It is interesting to note that at $60,000 in FY2002 and FY2003, the median annual earnings of H-1B beneficiaries in computer-related occupations closely match the average wages paid domestically in this occupation (see Appendix Table 9 and annualized hourly wages given in Appendix Table 6). Onshore outsourcing by US firms of IT services to domestic providers of IT services employing H-1B beneficiaries is therefore unlikely to be driven by wage cost considerations. It seems more likely that persistent skill shortages in the US economy play the most prominent role in approvals of H-1B visas. (emphasis added)

Yeah, I'm not interested in this report at all.

Frances Williams has a nice summary of the offshoring sections of the WTO report in the Financial Times.

posted by Dan on 07.03.05 at 12:06 AM


I'm completely sympathetic with the implications of the WTO essay. For the record, however, that last paragraph is kind of strtange. The rules of H1-B visas dictate that foreign employees not earn less than domestic prospects. (The wage offers, for example, have to be publicly posted for all to see, so anyone who chooses can object to any undercutting of citizen candidates.) While this means that any individual decision is driven by qualifications, that does not at all mean domestic wages are unaffected by foreign competition -- obviously. More supply, lower price. That some wages are impacted by competition comes nowhere close to supporting an argument for restraininf the free flow or resources, of course. But the free trade cause isn't really advanced by off-the-mark arguments like that last bit in the WTO passage.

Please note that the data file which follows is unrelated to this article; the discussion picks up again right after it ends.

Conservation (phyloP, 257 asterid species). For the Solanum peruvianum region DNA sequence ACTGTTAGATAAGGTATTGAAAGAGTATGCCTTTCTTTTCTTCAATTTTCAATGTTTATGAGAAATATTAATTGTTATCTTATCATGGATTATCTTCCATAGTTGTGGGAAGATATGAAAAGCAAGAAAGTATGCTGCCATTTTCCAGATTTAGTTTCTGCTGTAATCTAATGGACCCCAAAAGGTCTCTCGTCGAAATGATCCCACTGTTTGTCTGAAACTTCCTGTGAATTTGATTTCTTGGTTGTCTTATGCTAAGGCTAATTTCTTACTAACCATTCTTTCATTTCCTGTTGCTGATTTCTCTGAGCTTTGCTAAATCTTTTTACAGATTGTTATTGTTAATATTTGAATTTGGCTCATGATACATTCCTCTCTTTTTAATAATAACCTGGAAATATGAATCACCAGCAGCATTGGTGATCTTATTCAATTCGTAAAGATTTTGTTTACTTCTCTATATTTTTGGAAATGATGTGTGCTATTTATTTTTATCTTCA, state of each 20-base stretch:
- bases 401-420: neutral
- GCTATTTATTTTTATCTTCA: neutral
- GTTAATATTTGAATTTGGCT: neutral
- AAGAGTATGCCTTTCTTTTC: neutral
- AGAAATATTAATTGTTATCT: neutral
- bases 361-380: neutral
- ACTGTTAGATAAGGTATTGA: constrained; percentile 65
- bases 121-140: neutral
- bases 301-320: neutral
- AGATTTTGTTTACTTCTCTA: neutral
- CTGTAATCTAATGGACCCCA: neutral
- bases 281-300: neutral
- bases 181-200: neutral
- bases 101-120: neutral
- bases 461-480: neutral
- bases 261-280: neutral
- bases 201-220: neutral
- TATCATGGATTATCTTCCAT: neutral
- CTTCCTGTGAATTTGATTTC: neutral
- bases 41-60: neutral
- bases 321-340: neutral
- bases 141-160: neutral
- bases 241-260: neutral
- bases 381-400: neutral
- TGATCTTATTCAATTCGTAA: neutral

posted by: Dave Altig on 07.03.05 at 12:06 AM [permalink]

I'll bet half of the electrical engineers and IT geeks I know over the age of 50 are unemployed or severely underemployed.

The visa process allows corporations to practice age discrimination and get away with it. Cheaper is better. Ask the Bush administration.

posted by: save_the_rustbelt on 07.03.05 at 12:06 AM [permalink]

More offshoring hooey!

See: Profits, Not Jobs, on the Rebound in Silicon Valley 0...wqQY006nVc6Epag

Pish on the corporations, and their economisty sycophants!

posted by: camille roy on 07.03.05 at 12:06 AM [permalink]

The link above isn't. Here is the link for
"Profits, Not Jobs, on the Rebound in Silicon Valley":

Sample quotes:
"In the last three years, profits at the seven largest companies in Silicon Valley by market value have increased by an average of more than 500 percent while Santa Clara County employment has declined to 767,600, from 787,200. During the previous economic recovery, between 1995 and 1997, the county, which is the heart of Silicon Valley, added more than 82,800 jobs.
The issue is not just outsourcing, though, but also big leaps in productivity. Cisco, the behemoth maker of Internet equipment, now has annual sales of $680,000 per employee, compared to $480,000 in 2001.

One key measure, known as value added per employee, rose 3.7 percent in 2004, to $222,000 in economic value per worker. That compares with $85,000 per worker in the rest of the country, according to data reported by Joint Venture Silicon Valley, a regional economic research group.

By a number of other measures, companies are watching profits and sales rise. An analysis published in April by The San Jose Mercury News found that the top 100 public companies in the region had revenues of $336 billion in 2004, an increase of 14 percent from the previous year.

Mr. Henton said that measure, while not entirely indicative of what is going on because it includes worldwide sales, gives a good sense of the growth here.

"It's a clear recovery," Mr. Levy said. "It's a high-productivity jobless recovery."